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Chinese City Folk Throng To Ancient Shangli

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Chinese City Folk Throng To Ancient Shangli

Chinese City Folk Throng To Ancient Shangli

Chinese City Folk Throng To Ancient Shangli

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A Chinese peasant from the town walks past tourists, showing the juxtaposition of old and new. Andrea Hsu/NPR hide caption

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Andrea Hsu/NPR

A Chinese peasant from the town walks past tourists, showing the juxtaposition of old and new.

Andrea Hsu/NPR

On Shangli's bustling pedestrian commercial strip, tourists can buy all sorts of souvenirs and trinkets, from cowboy hats to toy pianos. Andrea Hsu/NPR hide caption

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Andrea Hsu/NPR

On Shangli's bustling pedestrian commercial strip, tourists can buy all sorts of souvenirs and trinkets, from cowboy hats to toy pianos.

Andrea Hsu/NPR

Li Shi Long rakes the mud with a hoe to ready a patch of land for rice planting. He welcomes tourists. Andrea Hsu/NPR hide caption

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Andrea Hsu/NPR

Li Shi Long rakes the mud with a hoe to ready a patch of land for rice planting. He welcomes tourists.

Andrea Hsu/NPR

Liu Guanglian pays homage to her husband's ancestors' graves during the Qing Ming festival in April. Andrea Hsu/NPR hide caption

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Andrea Hsu/NPR

Liu Guanglian pays homage to her husband's ancestors' graves during the Qing Ming festival in April.

Andrea Hsu/NPR

A painter captures the 300-year-old Bridge of the Immortals. Andrea Hsu/NPR hide caption

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Andrea Hsu/NPR

A painter captures the 300-year-old Bridge of the Immortals.

Andrea Hsu/NPR

The economic boom in China means there are now millions of urban Chinese with disposable income — and with cars.

For them, trips to the countryside have become regular diversions, giving these city dwellers a taste of rural life. Ads tout the peace and tranquillity of mountain escapes.

In May, the Sichuan earthquake showed that the countryside could also be anything but tranquil. Whole mountainsides were sheared away. Rural retreats were flattened.

For more than a month after the earthquake, the Sichuan village of Shangli watched its thriving tourism business evaporate. Before the earthquake, on a peak weekend, the village might attract 10,000 visitors.

Right after the earthquake, nobody came even though Shangli sustained no damage.

But then, news reports named Shangli as a destination that had escaped the destruction. And now more people than ever before are flocking there because so many other tourist areas are closed.

So, once again, tourism is booming in Shangli, in the region of Ya'an, about 80 miles southwest of the provincial capital, Chengdu.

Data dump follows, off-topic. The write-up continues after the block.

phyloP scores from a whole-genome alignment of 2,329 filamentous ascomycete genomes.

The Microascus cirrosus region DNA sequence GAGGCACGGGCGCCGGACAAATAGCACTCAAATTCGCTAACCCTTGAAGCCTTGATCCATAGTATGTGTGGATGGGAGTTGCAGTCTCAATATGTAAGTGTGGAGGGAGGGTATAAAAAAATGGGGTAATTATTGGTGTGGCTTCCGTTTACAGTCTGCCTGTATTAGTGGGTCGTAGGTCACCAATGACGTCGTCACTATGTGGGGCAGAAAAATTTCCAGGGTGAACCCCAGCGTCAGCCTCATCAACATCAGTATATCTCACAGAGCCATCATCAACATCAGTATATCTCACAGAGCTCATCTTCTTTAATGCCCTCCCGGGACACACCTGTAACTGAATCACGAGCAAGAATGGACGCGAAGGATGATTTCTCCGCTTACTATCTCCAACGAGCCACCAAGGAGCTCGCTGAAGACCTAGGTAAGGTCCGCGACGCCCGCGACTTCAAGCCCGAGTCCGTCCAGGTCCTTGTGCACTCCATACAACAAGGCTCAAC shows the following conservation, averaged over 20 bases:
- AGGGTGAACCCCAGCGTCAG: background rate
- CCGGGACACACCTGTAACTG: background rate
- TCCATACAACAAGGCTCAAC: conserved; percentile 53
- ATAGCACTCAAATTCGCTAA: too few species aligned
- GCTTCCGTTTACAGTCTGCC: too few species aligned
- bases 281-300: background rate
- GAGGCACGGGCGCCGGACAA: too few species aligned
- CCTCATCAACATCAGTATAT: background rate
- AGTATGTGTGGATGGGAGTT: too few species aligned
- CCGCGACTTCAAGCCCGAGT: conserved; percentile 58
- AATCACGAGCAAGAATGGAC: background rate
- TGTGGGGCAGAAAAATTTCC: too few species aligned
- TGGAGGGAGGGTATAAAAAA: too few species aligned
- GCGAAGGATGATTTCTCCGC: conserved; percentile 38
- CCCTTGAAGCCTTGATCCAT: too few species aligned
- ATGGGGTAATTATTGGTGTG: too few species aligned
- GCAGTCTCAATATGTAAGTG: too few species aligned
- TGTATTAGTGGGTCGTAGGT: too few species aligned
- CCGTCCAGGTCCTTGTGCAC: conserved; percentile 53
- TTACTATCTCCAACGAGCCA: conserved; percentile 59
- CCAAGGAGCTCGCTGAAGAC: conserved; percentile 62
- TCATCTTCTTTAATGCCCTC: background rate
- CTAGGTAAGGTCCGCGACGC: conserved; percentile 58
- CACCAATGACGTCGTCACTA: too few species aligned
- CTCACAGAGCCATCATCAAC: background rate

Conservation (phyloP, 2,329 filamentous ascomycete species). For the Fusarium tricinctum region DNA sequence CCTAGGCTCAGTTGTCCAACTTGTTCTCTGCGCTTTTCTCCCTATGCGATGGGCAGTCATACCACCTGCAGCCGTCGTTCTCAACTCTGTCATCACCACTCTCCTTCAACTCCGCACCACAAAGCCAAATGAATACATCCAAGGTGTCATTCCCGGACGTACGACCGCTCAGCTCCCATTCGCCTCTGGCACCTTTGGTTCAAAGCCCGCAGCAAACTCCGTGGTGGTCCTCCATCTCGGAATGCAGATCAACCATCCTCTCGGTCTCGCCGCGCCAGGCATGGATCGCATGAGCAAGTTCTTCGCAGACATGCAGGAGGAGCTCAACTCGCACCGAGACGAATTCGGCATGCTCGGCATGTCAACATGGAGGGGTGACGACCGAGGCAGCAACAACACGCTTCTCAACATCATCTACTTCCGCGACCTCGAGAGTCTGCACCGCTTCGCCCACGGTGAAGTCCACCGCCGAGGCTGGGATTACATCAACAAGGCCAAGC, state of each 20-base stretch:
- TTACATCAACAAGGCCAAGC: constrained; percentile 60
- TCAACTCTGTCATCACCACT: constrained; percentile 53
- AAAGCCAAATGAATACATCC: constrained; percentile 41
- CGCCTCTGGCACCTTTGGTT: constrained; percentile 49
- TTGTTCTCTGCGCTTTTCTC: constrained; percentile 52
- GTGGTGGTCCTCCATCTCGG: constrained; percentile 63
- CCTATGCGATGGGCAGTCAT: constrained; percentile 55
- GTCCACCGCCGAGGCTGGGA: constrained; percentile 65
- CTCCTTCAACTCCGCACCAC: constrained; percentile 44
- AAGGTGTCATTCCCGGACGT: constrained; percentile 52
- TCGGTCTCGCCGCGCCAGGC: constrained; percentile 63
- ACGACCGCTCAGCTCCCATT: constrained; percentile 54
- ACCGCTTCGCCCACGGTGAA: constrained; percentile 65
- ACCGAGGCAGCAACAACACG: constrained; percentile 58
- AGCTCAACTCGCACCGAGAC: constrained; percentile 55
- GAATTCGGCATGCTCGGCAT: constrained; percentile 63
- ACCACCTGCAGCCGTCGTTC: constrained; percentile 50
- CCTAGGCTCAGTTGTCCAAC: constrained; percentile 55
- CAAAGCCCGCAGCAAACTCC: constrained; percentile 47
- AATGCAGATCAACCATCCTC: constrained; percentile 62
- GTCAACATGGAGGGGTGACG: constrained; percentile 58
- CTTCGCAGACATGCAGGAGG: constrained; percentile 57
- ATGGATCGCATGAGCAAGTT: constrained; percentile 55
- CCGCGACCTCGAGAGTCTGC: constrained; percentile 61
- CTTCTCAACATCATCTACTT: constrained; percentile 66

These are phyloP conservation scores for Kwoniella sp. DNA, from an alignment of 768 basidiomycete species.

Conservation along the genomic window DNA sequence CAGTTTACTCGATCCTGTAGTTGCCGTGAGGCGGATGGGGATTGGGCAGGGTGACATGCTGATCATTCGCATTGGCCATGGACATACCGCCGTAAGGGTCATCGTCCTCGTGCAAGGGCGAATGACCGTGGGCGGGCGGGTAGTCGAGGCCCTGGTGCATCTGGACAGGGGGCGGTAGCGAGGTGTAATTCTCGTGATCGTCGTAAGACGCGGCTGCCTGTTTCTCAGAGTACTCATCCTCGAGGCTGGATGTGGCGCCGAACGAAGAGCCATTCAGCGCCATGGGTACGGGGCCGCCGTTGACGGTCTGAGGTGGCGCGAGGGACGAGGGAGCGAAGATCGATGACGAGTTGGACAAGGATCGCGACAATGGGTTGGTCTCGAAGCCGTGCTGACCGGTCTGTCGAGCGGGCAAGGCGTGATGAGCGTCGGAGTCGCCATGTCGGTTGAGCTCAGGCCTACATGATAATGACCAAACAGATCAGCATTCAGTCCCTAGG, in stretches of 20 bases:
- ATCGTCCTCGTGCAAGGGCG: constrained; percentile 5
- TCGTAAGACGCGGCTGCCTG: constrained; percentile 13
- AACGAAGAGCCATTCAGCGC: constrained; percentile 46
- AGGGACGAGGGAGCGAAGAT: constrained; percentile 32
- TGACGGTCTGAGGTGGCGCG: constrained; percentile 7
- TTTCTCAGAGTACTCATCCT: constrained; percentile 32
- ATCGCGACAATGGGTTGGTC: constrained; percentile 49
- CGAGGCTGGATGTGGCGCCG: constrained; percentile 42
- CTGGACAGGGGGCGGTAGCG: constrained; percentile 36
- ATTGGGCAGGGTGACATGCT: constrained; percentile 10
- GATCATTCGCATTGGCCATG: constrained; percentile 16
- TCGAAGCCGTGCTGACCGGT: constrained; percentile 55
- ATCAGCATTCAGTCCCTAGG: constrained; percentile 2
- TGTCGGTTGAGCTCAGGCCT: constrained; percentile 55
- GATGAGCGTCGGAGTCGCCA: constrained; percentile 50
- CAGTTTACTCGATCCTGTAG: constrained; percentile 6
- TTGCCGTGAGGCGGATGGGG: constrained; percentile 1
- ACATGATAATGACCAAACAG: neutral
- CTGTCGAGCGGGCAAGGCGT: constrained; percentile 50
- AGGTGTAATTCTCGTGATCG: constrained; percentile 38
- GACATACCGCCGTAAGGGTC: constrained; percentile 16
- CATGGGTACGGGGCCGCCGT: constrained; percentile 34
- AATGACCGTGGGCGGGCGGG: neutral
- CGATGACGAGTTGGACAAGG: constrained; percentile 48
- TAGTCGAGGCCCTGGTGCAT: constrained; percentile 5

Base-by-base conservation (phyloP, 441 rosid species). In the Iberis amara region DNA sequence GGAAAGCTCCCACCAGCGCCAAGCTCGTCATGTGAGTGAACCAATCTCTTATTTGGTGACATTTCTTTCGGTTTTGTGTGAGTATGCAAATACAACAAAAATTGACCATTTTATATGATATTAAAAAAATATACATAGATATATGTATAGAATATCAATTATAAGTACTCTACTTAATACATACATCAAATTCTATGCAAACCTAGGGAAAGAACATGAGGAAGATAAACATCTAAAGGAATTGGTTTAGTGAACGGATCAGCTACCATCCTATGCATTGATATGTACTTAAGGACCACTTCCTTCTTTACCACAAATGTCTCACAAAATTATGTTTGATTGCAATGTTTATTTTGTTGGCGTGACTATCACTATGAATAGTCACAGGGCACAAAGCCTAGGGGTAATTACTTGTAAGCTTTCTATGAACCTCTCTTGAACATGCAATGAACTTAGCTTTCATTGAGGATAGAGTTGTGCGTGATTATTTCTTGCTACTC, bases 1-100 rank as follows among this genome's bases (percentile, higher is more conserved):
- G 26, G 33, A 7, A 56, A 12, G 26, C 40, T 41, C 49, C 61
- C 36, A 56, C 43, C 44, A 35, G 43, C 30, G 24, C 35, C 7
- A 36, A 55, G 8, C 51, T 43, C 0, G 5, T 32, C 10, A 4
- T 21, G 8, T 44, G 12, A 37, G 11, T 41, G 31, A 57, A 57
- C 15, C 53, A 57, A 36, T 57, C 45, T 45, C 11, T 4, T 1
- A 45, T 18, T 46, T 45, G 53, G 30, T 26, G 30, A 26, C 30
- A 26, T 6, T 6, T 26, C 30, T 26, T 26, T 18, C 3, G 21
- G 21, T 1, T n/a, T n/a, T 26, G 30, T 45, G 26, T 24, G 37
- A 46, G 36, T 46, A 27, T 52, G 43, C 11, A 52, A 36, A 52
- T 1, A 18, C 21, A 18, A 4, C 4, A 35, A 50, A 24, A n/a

In a visit to the town in the spring, two very different worlds collided.

A Jarring Contrast

Shangli is marketed to nostalgic Chinese as an "ancient town."

On Shangli's bustling pedestrian commercial strip, visitors from the city can buy cowboy hats, plastic toy pianos and magnetic beads that dance like magic in the air. They can wield a mallet at Whack-a-Mole or pick up a poster of Chairman Mao Zedong.

To cross the Yellow Thatch Creek that runs through town, tourists hop on stones. They take pictures of peasants such as Li Shi Long, who readied a small patch of land for rice planting.

"We're happy to see [the tourists]," Li said. "The more visitors we have, the richer we'll get. The more people, the better."

The contrast between the old world and the new is jarring.

Visitors in miniskirts and heels jabber on cell phones, crossing paths with wizened farmers doubled over from the weight of the vegetables they carry in baskets on their backs.

Xie Zhi Hui from Chengdu brought her 4-year-old daughter to Shangli.

"The air is clear and fresh," she said. "And the people are rustic. It's great to bring my daughter here to see this way of life."

Paying Homage To Ancestors

In April, for the Qing Ming holiday, or tomb-sweeping day, residents of Shangli honored their ancestors by tending to their graves. They lit firecrackers or burned incense and candles.

And with so many tourists visiting that weekend, it was also an opportunity.

Liu Guanglian, 70, bowed before her husband's ancestors' graves.

She asked some visiting students to donate about 15 cents at the tombstones. In return, she said her ancestors would see to it that they have prosperous lives.

"I wanted to come to Shangli to see the ancient landscape," said Yang Ping, a 24-year-old student from Chengdu. "It's said there are relics here dating back to the Qing Dynasty [circa 1644 -1911]. Those of us born after 1980, we don't know much about this. So we can come here and learn from the experience and get a taste of ancient times."

Down in the village, Liu Guanglian's husband, Yang Ji Quan, picked up a megaphone and urged visitors to come visit the Yang family's 150-year-old home.

"Come see the well in our backyard!" he exclaimed. "The water can be used to make tea! If old people drink it, they'll have a long life! If young people drink it, they'll earn more money! If students drink it, they'll get the top score on their exams!"

At twilight, oil painters set up easels on a flat stone near the creek that runs through Shangli. They painted the 300-year-old Bridge of the Immortals.

The bridge crawled with tourists, but the painters left them out entirely. The Shangli captured on their canvases was idyllic — an ancient stone bridge with a waterfall. An untouched, perfect landscape.